The Spokesman-Review is a daily broadsheetnewspaper based in Spokane in U.S. state of Washington, where it is the city's only daily publication. It has the third highest readership among daily newspapers in Washington, with most of its readership base in eastern Washington.
The Spokesman-Review was formed from the merger of the Spokane Falls Review (1883–1894) and the Spokesman (1890–1893) in 1893 and was first published under the present name on June 29, 1894. It later absorbed the competing afternoon paper the Spokane Chronicle. The newspaper formerly published three editions, a metro edition covering Spokane and the outlying areas, a Spokane Valley edition and an Idaho edition covering northern Idaho. After a large downsizing of the newsroom staff in November 2007 the paper moved to a single zoned edition emphasizing localized "Voices" sections staffed primarily by non-union employees.
Cowles set the Chronicle on a course to be independent, and The Spokesman-Review to support Republican Party causes. Time magazine related the paper's success gaining lowered rates for freight carried to the Northwest United States and an improved park system and that helped the region. Increasing its reputation for comprehensive local news and by opposing "gambling, liquor and prostitution," The Spokesman-Review gained popularity. The paper's opposition to building the Grand Coulee Dam was not quite so universally applauded and when it opposed the New Deal and the Fair Deal, it so disturbed President of the United States Harry Truman that he declared the Spokesman-Review to be one of the "two worst" newspapers in the United States. The Scripps League's Press closed in 1939, making Cowles the only newspaper publisher in Spokane. Cowles created four weeklies, the Idaho Farmer, Washington Farmer, Oregon Farmer and Utah Farmer. Cowles died in 1946. When William H. Cowles, Jr. succeeded his father as publisher, James Bracken received much more news and editorial control as managing editor.
Despite its hometown feel, The Spokesman-Review has been known to take a moderate-to-liberal stance when it comes to opinions ranging from tackling city hall to hate groups in the region. Those (hate) groups have threatened to attack the paper, and at times have made good on that promise. In 1997 three extreme-rightmilitants were tried and eventually convicted of bombing the office of The Spokesman-Review as well as an abortion clinic (see Citizens Rule Book).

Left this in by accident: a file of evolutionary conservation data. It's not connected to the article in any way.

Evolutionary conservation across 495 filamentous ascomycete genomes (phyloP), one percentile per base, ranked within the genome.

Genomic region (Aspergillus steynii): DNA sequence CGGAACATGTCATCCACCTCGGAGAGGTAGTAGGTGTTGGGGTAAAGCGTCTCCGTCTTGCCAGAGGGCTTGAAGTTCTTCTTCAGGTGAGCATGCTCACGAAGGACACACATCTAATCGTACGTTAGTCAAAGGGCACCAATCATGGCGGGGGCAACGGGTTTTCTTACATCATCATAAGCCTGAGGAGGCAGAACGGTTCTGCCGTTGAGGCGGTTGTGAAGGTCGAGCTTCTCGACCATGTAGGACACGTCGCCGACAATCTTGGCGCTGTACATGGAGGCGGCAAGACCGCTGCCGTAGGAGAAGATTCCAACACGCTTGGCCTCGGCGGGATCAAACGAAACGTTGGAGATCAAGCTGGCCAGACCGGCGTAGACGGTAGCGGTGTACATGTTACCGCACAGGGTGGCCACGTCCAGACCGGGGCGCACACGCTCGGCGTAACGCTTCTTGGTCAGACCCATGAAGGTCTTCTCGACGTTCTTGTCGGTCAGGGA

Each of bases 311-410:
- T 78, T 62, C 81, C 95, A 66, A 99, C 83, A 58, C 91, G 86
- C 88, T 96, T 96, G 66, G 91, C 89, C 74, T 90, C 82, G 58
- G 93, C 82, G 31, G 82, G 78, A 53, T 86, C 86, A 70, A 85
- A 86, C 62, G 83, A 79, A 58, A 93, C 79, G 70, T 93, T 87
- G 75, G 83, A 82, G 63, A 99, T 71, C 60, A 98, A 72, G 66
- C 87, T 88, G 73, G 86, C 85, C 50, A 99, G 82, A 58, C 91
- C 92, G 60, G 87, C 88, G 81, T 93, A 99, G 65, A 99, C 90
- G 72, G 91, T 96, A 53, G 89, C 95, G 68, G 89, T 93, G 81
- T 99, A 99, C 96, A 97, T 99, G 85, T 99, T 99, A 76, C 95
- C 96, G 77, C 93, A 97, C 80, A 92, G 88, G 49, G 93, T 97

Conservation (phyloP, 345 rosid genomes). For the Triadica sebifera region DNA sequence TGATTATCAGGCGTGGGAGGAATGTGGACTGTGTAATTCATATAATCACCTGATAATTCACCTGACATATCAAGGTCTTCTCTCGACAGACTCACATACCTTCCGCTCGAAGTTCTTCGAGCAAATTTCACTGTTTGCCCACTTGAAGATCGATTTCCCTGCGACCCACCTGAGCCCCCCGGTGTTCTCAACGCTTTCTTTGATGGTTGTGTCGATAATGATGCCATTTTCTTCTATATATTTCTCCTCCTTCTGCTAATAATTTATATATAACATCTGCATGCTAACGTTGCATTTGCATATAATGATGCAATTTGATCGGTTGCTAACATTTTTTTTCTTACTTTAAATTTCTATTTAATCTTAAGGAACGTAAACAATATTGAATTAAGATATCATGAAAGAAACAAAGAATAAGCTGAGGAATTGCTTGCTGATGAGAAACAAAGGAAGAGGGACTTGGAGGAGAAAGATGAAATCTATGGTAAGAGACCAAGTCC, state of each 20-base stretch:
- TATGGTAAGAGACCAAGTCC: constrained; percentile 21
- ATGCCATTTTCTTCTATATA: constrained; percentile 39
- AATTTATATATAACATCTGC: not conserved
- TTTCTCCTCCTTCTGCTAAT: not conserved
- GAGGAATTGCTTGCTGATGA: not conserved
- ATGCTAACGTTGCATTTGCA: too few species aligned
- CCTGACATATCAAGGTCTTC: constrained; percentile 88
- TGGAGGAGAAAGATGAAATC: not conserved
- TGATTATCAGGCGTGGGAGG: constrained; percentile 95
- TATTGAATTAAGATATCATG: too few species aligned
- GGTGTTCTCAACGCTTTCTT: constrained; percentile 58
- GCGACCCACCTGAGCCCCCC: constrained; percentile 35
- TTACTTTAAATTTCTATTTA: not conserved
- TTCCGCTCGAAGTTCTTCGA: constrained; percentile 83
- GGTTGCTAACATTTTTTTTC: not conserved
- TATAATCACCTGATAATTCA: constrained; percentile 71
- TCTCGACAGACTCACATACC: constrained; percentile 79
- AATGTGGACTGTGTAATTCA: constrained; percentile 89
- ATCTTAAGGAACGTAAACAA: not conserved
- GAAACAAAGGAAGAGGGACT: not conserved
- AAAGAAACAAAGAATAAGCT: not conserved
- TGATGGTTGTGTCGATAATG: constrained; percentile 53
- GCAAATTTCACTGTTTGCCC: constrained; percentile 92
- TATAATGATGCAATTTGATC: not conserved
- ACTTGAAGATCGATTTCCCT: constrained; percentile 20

The Spokesman-Review is also one of the few remaining family-owned newspapers in the United States. It is owned by Cowles Company, which also owns KHQ-TV/Spokane and The KHQ Television Group. While the newspaper wins awards, it is also burdened with local critics and activists who suspect the Cowles family of using their alleged vast local media influence to sway public opinion. In particular a (1997–2004) issue regarding a public private partnership wherein the Cowles family may have profited, some claim, up to $20 million. This is referred to as the "River Park Square Parking Garage" issue. The newspaper underwent an independent review by the Washington News Council regarding its River Park Square coverage, and was found to be at fault for its news bias.
In 2004 Spokane mayor James E. West became the target of a sting operation conducted by The Spokesman-Review. Some journalists and academics criticized the paper for what they saw as a form of entrapment. West was later cleared of criminal charges by the FBI, but not before the mayor lost a recall vote by the citizens of Spokane in December 2005. In the summer of 2006, West died of cancer (see ().
According to the Audit Bureau of Circulations, as reported in the Puget Sound Business Journal April 29, 2010, the newspaper's average Sunday circulation totaled 95,939. Weekly circulation averaged 76,291. That represented a year-over-year decrease of about 10.5 percent; a trend widely reflected during the same year in newspapers throughout Washington state. With the demise of the print edition of the Seattle Post-Intelligencer, The Spokesman-Review is the state's third-largest paper, after the Seattle Times and the News-Tribune of Tacoma.